While spending time with my husband and brother recently, I said: “I don’t know if either of you know this, but I can sometimes be a bit rigid.” They laughed, because it’s true. I laughed, because it’s true. It was a good, lighthearted moment.
But now, a few days later, when reflecting on that rare time spent together (my brother lives several states away and was with us for a brief visit), I realize that even my ability to say that, and then to laugh about it, is actually a marker of a significant amount of growth over the past couple of years.
Some of the pieces of my past have led me to tend toward wanting to control as many variables as possible in my life. Things not going according to plan used to have the ability to send me into a spiral of anxiety. I’ve been doing a lot of work to dig deep into these things in order to not pass them along to my children.
I used to measure success by how many things I accomplished on my to-do list, and whether the kids and I got everything done by sticking to my self-imposed schedule.
Emphasizing the Wrong Things
I’ve been learning, sometimes through fire, that all those things, like getting tasks accomplished when I hoped, or even getting everything done at all, puts an overemphasis on the things of this world, including time, productivity, and what I perceive to be ‘good’ behavior from my kids. I was in danger of sometimes falling into the trap of thinking “My kids are well behaved, so I must be doing a good job as a mom.”
It didn’t leave a lot of room for flexibility, or mistakes, or, the most important of all, all of our journeys to, hopefully, sainthood.
My ultimate goal as a mother is to help my children grow into the people God created them to be. To become the saint God intends them to be.
So I’ve been working very hard to flip my normal tendencies on their head. How about, instead of seeing a conflict between the kids as some kind of failure, I see it as an opportunity to teach them how to apologize, forgive, and then make amends. To take a moment of sin or selfishness and support them in facing it head on and doing the hard work to overcome it.
Sticking to a schedule or having everything go exactly according to plan is of such small importance compared to their souls.
A New Way to Measure Success
At the end of the day, I’m working toward measuring success in an entirely different way than I have in the past. Instead of asking if everything went according to my plan, I’m trying a new question.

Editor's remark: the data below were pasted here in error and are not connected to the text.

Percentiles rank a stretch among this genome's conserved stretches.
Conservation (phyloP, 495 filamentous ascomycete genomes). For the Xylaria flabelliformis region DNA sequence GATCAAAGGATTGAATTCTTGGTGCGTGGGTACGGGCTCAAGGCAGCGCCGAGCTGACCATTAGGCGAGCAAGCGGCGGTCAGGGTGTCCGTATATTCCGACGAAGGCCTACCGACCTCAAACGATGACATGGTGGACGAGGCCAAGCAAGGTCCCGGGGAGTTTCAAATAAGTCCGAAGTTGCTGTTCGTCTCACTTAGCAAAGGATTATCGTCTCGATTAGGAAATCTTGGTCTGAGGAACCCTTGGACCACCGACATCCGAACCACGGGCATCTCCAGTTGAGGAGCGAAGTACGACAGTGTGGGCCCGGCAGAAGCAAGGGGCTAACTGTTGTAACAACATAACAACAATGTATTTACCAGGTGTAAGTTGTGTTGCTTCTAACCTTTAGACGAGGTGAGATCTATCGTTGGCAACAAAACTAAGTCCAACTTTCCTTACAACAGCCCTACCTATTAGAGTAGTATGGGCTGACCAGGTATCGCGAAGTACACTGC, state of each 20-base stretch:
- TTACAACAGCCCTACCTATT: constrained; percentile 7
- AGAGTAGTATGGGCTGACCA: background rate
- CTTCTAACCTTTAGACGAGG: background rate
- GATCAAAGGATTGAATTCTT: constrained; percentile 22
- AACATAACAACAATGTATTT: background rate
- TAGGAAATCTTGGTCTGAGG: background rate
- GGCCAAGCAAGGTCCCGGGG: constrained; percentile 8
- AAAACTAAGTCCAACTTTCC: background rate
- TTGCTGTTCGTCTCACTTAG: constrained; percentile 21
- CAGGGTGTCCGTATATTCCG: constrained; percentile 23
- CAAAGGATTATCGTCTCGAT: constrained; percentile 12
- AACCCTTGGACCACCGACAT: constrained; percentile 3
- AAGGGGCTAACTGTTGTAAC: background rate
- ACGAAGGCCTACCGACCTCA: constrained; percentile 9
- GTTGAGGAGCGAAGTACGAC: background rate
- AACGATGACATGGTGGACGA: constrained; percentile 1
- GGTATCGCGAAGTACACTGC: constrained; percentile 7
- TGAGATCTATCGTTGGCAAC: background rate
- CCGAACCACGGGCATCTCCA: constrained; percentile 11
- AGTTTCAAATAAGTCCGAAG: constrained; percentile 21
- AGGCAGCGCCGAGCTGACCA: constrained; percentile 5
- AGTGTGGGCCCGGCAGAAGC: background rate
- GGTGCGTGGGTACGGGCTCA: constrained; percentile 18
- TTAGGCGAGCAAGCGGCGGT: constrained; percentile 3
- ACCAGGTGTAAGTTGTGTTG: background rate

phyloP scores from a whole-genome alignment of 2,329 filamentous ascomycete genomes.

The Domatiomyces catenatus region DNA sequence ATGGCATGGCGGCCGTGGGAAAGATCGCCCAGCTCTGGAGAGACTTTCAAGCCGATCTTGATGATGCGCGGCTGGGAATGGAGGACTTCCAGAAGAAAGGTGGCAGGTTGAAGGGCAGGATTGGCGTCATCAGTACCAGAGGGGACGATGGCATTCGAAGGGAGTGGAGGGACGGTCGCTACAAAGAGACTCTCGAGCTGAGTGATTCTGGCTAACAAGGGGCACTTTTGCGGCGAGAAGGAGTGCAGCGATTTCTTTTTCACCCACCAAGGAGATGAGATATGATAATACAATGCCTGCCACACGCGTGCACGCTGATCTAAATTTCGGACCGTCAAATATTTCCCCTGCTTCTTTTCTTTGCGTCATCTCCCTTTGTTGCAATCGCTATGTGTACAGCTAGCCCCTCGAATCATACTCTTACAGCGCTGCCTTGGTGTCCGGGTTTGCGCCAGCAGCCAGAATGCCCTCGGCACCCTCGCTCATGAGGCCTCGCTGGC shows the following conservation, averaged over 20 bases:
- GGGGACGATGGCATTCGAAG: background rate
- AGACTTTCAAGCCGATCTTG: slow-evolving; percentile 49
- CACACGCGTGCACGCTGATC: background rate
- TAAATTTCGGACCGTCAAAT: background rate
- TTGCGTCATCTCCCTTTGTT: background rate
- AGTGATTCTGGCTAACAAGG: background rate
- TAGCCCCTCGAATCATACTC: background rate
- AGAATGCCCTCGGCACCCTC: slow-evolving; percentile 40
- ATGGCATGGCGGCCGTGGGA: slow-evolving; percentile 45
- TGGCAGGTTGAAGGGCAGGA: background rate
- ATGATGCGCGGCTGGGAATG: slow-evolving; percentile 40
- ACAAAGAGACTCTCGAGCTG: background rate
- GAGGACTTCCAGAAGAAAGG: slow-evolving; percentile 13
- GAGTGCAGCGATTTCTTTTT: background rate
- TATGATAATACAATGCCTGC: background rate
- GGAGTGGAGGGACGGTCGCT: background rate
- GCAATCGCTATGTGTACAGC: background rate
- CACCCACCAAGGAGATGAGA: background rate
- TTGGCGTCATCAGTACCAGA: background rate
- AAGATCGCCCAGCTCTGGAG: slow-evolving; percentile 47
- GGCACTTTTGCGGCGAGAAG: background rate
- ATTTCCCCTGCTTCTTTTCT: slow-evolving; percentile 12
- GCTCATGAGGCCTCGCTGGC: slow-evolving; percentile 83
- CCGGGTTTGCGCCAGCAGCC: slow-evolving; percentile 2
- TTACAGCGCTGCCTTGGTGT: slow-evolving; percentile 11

And that question is this: “Did I support my children in their journey toward becoming the people God created them to be?”
Even if the kids fought every ten minutes. Even if the kitchen is a mess. Even if we only got math done and nothing else for homeschool. Even if I’m exhausted. I want to see my kids in heaven. I want them to go off into the world one day loving God and seeking Him all the days of their lives. That is, unequivocally, the most important thing.
There are so many messages bombarding us mothers these days about what “good” motherhood looks like. It can be so easy to fall into the trap of comparing, of pushing to do more, of measuring up to some standard of success someone else has set for us or that we’ve set for ourselves.
An Example in the Saints
If anyone else struggles with rigidity, or the great tendency to view the immediate moment as the most important thing, please know you aren’t alone. It’s hard, when we’re in this skin and inside of time, to maintain a view of the eternal.
Even Saint Zélie, mother of St. Thérèse of Lisieux, had bad days. In one of her letters, she writes: “Oh well, that’s the day so far, and it’s still only noon. If this continues I will be dead by this evening! You see, at the moment, life seems so heavy for me to bear, and I don’t have the courage because everything looks black to me.”
But she also said this: “For me, our children were a great compensation, so I wanted to have a lot of them in order to raise them for Heaven.” And she did raise her children for heaven.
That is success as a parent. That is the ultimate goal. May we ask God for the grace to see each and every day in light of the eternal, and do the same.
Note: This article originally appeared on Catholic Mom.